Soon to be Speaker Nancy Pelosi has stated her preference for perusing an aggressive legislative agenda and cutting bait on Impeachment until Mueller issues his report.
West Palm Beach Florida Democratic activist and attorney James Carroll makes his case in the Op-Ed section of USA today that that strategy may allow Trump to further fortify his position and strengthen his assault on democracy.
According to USA Today:
“The presumptive speaker wants to focus on pursuing an ambitious legislative agenda. That won’t get far with block-everything Mitch McConnell running the Senate and a budding authoritarian in the White House. In any event, the House can do more than one thing at a time, and the top priority is the impeachment inquiry, which the House can pursue to conclusion regardless of McConnell.
The House also needs to start an impeachment inquiry now so it can pick up the pieces if Mueller is fired, or take up the slack if Acting Attorney General Matthew Whitaker constricts Mueller.
Many suggest impeachment by the House would waste everybody’s time because the two-thirds majority necessary to convict in the Republican-controlled Senate will never be achieved. That’s putting the cart way before the horse. We can’t predict what the Senate will do after a thorough House impeachment inquiry (eventually including Mueller’s findings), which will play nonstop for months on national television. More than half the public disapproves of Trump's job performance and that will climb as the revelations mount. Republican senators at some point will have to take note.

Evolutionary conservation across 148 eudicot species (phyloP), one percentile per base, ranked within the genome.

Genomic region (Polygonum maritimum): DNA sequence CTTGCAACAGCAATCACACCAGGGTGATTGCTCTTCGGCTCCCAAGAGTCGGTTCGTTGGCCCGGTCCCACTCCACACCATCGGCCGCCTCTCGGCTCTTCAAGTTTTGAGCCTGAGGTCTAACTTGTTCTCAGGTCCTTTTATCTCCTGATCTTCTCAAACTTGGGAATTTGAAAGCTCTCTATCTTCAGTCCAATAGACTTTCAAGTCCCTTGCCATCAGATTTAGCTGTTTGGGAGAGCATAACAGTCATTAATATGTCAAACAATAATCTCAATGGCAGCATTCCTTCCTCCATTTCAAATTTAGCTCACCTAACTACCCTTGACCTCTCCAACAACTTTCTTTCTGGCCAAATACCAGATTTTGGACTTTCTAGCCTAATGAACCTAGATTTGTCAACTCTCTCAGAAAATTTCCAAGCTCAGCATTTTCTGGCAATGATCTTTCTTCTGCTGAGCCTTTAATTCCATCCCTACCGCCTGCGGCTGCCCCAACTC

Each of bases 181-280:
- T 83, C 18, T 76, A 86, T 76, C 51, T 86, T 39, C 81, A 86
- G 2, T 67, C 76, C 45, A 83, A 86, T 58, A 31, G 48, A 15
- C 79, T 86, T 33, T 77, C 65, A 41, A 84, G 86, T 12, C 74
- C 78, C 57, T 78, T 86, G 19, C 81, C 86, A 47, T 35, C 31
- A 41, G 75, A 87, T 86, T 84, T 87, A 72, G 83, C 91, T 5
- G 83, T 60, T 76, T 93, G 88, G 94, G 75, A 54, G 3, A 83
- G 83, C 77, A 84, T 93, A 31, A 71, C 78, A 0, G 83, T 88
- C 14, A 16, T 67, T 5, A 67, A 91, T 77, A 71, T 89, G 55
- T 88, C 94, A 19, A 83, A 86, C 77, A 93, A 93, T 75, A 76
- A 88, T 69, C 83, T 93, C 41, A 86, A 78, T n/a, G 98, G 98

But say for argument’s sake that the Senate doesn’t convict. What then? As incoming House Judiciary chairman Jerry Nadler said recently, even if Trump is not convicted, impeachment “may in fact be necessary and successful at saying, in effect, ‘You have violated the constitutional order, you are threatening the constitutional order, you will stop threatening the constitutional order. You will stop threatening the rule of law.’” In addition, the revelations that emerged in the impeachment inquiry would be of great interest to voters in deciding whether to remove him in 2020.
The House should initiate an impeachment inquiry as soon as the new Congress is sworn in.”
Reasonable people can disagree on whether immediate impeachment proceedings is good politics, so I expect a good deal of push back when I say that I agree with peril.
But Trump and his GOP enablers will not stop their attempts to burn down our Democratic institutions until a serious resistance is mounted.
They may not stop even then.
But sooner is better than later in beginning this battle.